Corporate_Finance_9th_edition_Solutions_Manual_FINAL0

# Corporate_Finance_9th_edition_Solutions_Manual_FINAL0

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Unformatted text preview: the payoff is: Payoff = 10(100)(\$125 – 110) Payoff = \$15,000 c. Remembering that each contract is for 100 shares of stock, the cost is: Cost = 10(100)(\$4.70) Cost = \$4,700 The maximum gain on the put option would occur if the stock price goes to \$0. We also need to subtract the initial cost, so: Maximum gain = 10(100)(\$110) – \$4,700 Maximum gain = \$105,300 If the stock price at expiration is \$104, the position will have a profit of: Profit = 10(100)(\$110 – 104) – \$4,700 Profit = \$1,300 d. At a stock price of \$103 the put is in the money. As the writer, you will make: Net loss = \$4,700 – 10(100)(\$110 – 103) Net loss = –\$2,300 At a stock price of \$132 the put is out of the money, so the writer will make the initial cost: Net gain = \$4,700 At the breakeven, you would recover the initial cost of \$4,700, so: \$4,700 = 10(100)(\$110 – ST) ST = \$105.30 For terminal stock prices above \$105.30, the writer of the put option makes a net profit (ignoring transaction costs and the effects of the time value of money). 4. a. The value of the call is the stock price minus the present value of the exercise price, so: C0 = \$70 – 60/1.06 C0 = \$13.40 440 b. Using the equation presented in the text to prevent arbitrage, we find the value of the call is: \$70 = [(\$85 – 65)/(\$85 – 80)]C0 + \$65/1.06 C0 = \$2.17 5. a. The value of the call is the stock price minus the present value of the exercise price, so: C0 = \$60 – \$35/1.05 C0 = \$26.67 b. Using the equation presented in the text to prevent arbitrage, we find the value of the call is: \$60 = 2C0 + \$50/1.05 C0 = \$6.19 6. Using put-call parity and solving for the put price, we get: \$47 + P = \$45e–(.026)(3/12) + \$3.80 P = \$1.51 7. Using put-call parity and solving for the call price we get: \$57 + \$4.89 = \$60e–(.036)(.5) + C C = \$2.96 8. Using put-call parity and solving for the stock price we get: S + \$3.15 = \$85e–(.048)(3/12) + \$6.12 S = \$86.96 9. Using put-call parity, we can solve for the risk-free rate as follows: \$47.30 + \$2.65 = \$45e–R(2/12) + \$5.32 \$44.63 = \$45e–R(2/12) 0.9917 = e–R(2/12) ln(0.9917) = ln(e–R(2/12)) –0.0083 = –R(2/12) Rf = 4.95% 10. Using the Black-Scholes option pricing model to find the price of the call option, we find: d1 = [ln(\$46/\$50) + (.06 + .542/2) × (3/12)] / (.54 × d2 = –.1183 – (.54 × N(d1) = .4529 N(d2) = .3489 3 / 12 ) = –.1183 3 / 12 ) = –.3883 441 Putting these values into the Black-Scholes model, we find the call price is: C = \$46(.4529) – (\$50e–.06(.25))(.3489) = \$3.65 Using put-call parity, the put price is: Put = \$50e–.06(.25) + 3.65 – 46 = \$6.90 11. Using the Black-Scholes option pricing model to find the price of the call option, we find: d1 = [ln(\$93/\$90) + (.04 + .622/2) × (8/12)] / (.62 × d2 = .3706 – (.62 × N(d1) = .6445 N(d2) = .4460 Putting these values into the Black-Scholes model, we find the call price is: C = \$93(.6445) – (\$90e–.04(8/12))(.4460) = \$20.85 Using put-call parity, the put price is: Put = \$90e–.04(8/12) + 20.85 – 93 = \$15.48 12. The delta of a call option is N(d1), so: d1 = [ln(\$74/\$70) + (.05 + .562/2) × .75] / (.56 × N(d1) = .6680 For a call option the delta is .6680. For a put option, the delta is: Put delta = .6680 – 1 = –.3320 The delta tells us the change in the price of an option for a \$1 change in the price of the underlying asset. 13. Using the Black-Scholes option pricing model, with a ‘stock’ price of \$1,900,000 and an exercise price of \$2,100,000, the price you should receive is: d1 = [ln(\$1,900,000/\$2,100,000) + (.05 + .252/2) × (12/12)] / (.25 × d2 = –.0753 – (.25 × N(d1) = .4700 N(d2) = .3725 8 / 12 ) = .3706 8 / 12 ) = –.1357 .75 ) = .4344 12 / 12 ) = –.0753 12 / 12 ) = –.3253 442 Putting these values into the Black-Scholes model, we find the call price is: C = \$1,900,000(.4700) – (\$2,100,000e–.05(1))(.3725) = \$148,923.92 14. Using the call price we found in the previous problem and put-call parity, you would need to pay: Put = \$2,100,000e–.05(1) + 148,923.92 – 1,900,000 = \$246,505.71 You would have to pay \$246,505.71 in order to guarantee the right to sell the land for \$2,100,000. 15. Using the Black-Scholes option pricing model to find the price of the call option, we find: d1 = [ln(\$74/\$80) + (.06 + .532/2) × (6/12)] / (.53 × d2 = .0594 – (.53 × N(d1) = .5237 N(d2) = .3762 Putting these values into the Black-Scholes model, we find the call price is: C = \$74(.5237) – (\$80e–.06(.50))(.3762) = \$9.54 Using put-call parity, we find the put price is: Put = \$80e–.06(.50) + 9.54 – 74 = \$13.18 a. The intrinsic value of each option is: Call intrinsic value = Max[S – E, 0] = \$0 Put intrinsic value = Max[E – S, 0] = \$6 b. Option value consists of time value and intrinsic value, so: Call option value = Intrinsic value + Time value \$9.54 = \$0 + TV TV = \$9.54 Put option value = Intrinsic value + Time value \$13.18 = \$6 + TV TV = \$7.18 c. The time premium (theta) is more important for a call option than a put option...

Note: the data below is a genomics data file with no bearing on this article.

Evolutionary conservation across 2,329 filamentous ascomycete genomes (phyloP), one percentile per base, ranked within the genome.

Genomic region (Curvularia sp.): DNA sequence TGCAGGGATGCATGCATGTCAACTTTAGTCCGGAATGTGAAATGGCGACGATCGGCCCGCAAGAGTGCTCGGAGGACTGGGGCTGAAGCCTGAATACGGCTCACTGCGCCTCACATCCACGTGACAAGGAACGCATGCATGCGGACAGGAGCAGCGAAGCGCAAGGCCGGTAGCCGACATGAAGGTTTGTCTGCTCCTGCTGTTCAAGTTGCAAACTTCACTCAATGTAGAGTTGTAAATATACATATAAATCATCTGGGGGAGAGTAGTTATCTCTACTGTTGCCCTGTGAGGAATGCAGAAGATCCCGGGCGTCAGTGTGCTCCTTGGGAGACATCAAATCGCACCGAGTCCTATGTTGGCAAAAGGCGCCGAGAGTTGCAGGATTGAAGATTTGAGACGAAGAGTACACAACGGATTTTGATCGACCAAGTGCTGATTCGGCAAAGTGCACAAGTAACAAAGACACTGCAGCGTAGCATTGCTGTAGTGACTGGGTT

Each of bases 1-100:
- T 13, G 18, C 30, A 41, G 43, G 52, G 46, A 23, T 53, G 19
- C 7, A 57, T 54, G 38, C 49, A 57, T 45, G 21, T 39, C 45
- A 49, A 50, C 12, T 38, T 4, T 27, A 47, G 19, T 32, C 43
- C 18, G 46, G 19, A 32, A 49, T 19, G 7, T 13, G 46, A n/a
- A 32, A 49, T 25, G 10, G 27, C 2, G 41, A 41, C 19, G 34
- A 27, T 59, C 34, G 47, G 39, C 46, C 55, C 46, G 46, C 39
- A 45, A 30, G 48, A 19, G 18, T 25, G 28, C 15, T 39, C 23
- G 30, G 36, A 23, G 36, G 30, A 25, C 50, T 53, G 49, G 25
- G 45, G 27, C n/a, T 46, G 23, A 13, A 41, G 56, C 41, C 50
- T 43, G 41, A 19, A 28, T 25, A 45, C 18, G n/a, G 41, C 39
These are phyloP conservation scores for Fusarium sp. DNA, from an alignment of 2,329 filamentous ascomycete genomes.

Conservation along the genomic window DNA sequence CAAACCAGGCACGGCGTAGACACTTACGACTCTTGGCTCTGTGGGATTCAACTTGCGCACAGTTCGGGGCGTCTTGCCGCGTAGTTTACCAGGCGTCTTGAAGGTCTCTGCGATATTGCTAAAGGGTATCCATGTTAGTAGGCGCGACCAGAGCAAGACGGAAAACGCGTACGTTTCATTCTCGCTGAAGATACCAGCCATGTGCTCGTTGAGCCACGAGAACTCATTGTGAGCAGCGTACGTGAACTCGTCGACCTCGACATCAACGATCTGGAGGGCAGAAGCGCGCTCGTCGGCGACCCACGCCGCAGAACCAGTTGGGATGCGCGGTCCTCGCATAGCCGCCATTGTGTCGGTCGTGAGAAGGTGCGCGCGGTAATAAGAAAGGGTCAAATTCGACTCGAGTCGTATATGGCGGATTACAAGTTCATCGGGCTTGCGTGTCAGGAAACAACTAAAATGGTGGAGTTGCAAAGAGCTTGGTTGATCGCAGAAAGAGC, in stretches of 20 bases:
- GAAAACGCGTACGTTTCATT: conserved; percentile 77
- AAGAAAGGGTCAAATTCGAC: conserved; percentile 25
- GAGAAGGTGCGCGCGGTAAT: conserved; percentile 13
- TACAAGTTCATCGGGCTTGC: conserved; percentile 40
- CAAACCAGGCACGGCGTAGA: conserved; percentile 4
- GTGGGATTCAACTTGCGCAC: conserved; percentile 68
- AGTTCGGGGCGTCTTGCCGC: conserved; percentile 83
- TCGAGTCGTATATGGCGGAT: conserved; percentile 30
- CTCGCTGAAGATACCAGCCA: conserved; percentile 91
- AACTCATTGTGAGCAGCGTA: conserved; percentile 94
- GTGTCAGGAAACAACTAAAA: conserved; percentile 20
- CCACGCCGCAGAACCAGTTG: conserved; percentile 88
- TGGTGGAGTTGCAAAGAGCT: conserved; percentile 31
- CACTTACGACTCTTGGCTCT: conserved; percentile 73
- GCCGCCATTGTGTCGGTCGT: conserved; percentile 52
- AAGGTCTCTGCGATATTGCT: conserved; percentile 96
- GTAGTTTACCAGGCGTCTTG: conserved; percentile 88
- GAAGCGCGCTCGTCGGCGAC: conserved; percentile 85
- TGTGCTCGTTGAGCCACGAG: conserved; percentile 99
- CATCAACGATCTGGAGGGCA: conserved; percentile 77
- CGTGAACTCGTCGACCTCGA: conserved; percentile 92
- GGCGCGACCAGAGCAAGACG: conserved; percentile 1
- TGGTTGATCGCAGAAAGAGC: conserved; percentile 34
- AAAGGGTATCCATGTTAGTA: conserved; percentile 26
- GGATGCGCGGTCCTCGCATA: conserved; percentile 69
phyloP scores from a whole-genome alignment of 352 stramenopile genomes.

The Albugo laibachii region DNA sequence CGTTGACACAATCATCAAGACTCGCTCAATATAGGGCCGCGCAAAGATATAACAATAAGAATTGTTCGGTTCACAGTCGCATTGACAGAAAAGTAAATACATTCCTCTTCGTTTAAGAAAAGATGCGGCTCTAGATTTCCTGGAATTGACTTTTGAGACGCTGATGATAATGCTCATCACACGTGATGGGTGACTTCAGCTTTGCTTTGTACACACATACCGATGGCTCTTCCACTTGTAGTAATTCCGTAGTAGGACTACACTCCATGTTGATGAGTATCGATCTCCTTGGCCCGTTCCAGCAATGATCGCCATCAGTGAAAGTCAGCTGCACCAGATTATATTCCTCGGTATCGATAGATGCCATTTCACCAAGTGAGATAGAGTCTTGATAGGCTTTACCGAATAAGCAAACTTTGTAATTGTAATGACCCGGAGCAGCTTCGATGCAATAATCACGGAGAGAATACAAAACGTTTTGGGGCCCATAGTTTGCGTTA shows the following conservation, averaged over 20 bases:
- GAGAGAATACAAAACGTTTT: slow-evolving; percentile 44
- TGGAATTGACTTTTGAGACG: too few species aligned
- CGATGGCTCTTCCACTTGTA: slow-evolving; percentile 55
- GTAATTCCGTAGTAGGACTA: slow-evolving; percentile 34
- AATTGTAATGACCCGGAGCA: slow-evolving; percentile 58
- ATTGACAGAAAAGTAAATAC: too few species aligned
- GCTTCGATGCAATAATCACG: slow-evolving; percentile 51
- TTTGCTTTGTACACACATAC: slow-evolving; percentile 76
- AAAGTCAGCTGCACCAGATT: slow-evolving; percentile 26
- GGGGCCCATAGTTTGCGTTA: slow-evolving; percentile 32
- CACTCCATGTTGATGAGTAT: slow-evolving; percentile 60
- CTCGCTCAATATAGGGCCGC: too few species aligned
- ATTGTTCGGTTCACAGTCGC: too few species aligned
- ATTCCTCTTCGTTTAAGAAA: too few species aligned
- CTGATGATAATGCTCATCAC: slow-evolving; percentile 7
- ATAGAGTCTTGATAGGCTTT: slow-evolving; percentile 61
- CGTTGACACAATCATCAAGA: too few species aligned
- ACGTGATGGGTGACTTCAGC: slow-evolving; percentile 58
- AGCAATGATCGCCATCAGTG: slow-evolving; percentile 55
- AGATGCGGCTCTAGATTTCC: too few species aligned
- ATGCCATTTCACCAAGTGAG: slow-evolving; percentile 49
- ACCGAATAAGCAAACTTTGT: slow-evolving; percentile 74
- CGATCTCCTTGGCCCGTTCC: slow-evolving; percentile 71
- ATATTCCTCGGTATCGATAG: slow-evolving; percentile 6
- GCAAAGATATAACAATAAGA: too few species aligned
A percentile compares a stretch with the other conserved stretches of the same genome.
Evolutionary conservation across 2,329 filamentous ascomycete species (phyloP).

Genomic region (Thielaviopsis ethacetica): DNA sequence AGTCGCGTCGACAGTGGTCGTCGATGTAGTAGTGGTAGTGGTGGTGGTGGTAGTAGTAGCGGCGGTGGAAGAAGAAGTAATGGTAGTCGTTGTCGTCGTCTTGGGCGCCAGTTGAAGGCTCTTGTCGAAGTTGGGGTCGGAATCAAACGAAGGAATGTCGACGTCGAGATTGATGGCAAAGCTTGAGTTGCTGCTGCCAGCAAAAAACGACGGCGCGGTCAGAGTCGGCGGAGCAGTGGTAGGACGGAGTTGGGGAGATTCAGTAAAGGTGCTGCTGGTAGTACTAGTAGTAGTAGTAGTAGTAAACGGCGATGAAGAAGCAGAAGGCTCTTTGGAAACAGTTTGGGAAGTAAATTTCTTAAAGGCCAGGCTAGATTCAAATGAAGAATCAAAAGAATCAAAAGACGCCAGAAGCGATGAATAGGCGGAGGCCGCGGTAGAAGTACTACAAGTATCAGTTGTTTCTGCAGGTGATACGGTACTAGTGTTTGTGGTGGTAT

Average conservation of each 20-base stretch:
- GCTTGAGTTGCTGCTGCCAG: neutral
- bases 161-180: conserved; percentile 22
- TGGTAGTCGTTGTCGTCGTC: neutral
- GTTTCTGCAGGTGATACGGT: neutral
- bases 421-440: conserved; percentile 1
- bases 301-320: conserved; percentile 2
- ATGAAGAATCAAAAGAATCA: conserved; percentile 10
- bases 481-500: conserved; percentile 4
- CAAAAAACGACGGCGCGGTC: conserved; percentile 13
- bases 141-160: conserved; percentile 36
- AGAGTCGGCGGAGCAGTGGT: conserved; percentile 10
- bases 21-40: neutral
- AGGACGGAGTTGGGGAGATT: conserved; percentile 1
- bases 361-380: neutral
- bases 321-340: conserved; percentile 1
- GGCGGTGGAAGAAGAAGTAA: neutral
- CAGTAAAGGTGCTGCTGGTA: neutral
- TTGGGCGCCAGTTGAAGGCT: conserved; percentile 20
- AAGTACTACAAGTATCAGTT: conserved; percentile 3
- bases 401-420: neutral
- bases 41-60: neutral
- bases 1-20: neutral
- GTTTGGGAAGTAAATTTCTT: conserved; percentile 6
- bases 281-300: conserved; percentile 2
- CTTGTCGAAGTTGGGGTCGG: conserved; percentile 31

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## This note was uploaded on 07/10/2010 for the course FIN 6301 taught by Professor Eshmalwi during the Spring '10 term at University of Texas-Tyler.

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